We have neighbors facing foreclosure. Is it possible for them to stay in the home once the lender takes the property? This would be better for the neighborhood because at least the home would be occupied.
Most lenders do not want borrowers to remain in the property. Instead the usual idea is to get the borrowers out so the property can be resold quickly. In fact, under the government’s Home Affordable Foreclosure Alternatives program borrowers who agree to a deed-in-lieu of foreclosure – a quick way to transfer title back to the lender – can receive as much as $3,000 in relocation assistance.
A notable exception is Fannie Mae’s Deed-For-Lease plan. Under this program the borrower accepts a deed-in-lieu of foreclosure and can stay as long as they’re able to rent at a fair market rate and the rental does not exceed 31 percent of their income.
The Fannie Mae plan brings in income and keeps the property occupied, which keeps vandals out. It also works for borrowers who can no longer afford mortgage costs but can pay rent. The program generally will not work for those who have lost their jobs or suffered a substantial income loss.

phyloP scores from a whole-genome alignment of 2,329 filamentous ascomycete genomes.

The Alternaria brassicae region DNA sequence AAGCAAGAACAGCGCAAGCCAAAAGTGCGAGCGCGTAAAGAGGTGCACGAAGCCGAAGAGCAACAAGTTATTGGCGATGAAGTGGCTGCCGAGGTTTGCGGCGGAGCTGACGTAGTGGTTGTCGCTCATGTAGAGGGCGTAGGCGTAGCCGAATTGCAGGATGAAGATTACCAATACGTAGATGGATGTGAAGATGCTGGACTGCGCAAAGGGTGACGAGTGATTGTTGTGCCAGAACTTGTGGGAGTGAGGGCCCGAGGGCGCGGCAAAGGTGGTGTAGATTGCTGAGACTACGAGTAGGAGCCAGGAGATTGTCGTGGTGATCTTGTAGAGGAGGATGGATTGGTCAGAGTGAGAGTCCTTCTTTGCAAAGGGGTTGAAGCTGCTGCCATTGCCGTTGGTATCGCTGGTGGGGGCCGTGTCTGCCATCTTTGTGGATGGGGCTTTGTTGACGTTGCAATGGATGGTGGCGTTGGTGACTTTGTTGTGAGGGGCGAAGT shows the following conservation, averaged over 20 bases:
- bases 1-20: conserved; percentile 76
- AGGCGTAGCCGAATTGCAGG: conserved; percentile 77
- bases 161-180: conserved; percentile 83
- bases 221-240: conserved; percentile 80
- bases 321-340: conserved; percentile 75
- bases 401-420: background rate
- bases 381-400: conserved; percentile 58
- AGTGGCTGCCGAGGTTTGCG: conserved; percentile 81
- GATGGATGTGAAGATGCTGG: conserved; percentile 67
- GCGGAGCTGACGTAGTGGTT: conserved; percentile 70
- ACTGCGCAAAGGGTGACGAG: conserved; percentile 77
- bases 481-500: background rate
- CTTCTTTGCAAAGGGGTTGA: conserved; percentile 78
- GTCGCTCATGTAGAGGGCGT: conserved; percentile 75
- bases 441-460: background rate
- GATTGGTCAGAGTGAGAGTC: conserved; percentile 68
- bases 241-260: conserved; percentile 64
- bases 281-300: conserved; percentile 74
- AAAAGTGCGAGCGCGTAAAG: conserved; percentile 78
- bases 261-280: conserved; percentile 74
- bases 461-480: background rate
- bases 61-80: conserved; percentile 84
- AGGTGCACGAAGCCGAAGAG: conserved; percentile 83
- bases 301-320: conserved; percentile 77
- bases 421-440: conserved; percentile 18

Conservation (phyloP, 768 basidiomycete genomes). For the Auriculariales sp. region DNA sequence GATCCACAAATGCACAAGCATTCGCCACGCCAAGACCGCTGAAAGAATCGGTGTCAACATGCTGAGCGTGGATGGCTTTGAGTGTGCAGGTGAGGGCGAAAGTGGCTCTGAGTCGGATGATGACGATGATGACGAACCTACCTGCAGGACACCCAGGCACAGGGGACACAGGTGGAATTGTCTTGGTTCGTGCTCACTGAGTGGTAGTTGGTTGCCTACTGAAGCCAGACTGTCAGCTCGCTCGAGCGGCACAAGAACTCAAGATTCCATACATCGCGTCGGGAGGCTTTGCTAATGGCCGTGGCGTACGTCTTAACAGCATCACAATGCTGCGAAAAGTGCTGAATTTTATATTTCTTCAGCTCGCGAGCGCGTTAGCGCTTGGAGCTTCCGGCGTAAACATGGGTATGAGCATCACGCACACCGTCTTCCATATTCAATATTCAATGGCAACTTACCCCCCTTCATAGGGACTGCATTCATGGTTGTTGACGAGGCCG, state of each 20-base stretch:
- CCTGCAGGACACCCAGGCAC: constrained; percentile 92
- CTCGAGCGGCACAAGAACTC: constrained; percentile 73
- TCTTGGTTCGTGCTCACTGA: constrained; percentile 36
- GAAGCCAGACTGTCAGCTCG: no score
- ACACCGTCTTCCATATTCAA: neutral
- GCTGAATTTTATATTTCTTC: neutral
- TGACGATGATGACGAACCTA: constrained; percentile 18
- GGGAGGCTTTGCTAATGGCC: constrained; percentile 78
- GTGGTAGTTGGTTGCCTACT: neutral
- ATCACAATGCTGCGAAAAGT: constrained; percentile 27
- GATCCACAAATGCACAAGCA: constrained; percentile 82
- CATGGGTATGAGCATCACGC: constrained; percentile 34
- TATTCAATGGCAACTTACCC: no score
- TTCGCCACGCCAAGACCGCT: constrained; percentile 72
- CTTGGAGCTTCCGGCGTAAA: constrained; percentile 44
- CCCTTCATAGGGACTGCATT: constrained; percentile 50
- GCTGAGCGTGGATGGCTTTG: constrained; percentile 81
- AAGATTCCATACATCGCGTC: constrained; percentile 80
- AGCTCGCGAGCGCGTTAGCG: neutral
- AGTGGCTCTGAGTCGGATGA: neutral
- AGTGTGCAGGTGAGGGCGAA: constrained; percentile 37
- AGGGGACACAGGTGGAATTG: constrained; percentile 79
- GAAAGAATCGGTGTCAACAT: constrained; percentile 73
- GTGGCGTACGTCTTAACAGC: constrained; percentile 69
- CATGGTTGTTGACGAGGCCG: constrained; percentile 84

Is it true that 30-year mortgages might be discontinued?
It’s hugely unlikely that the availability of 30-year mortgages will end, although a Senate committee actually held hearings on this issue in October.
Long-term mortgages were unknown at the time of the Great Depression. Most homes were then financed with five-year “term” loans. That means every few years you had to get a replacement mortgage, something that could be difficult if you had lost a job or the value of your property had declined.
The introduction of the FHA program in the 1930s made long-term financing popular. It meant borrowers could get a mortgage and not worry that a loan application might be declined a few years later.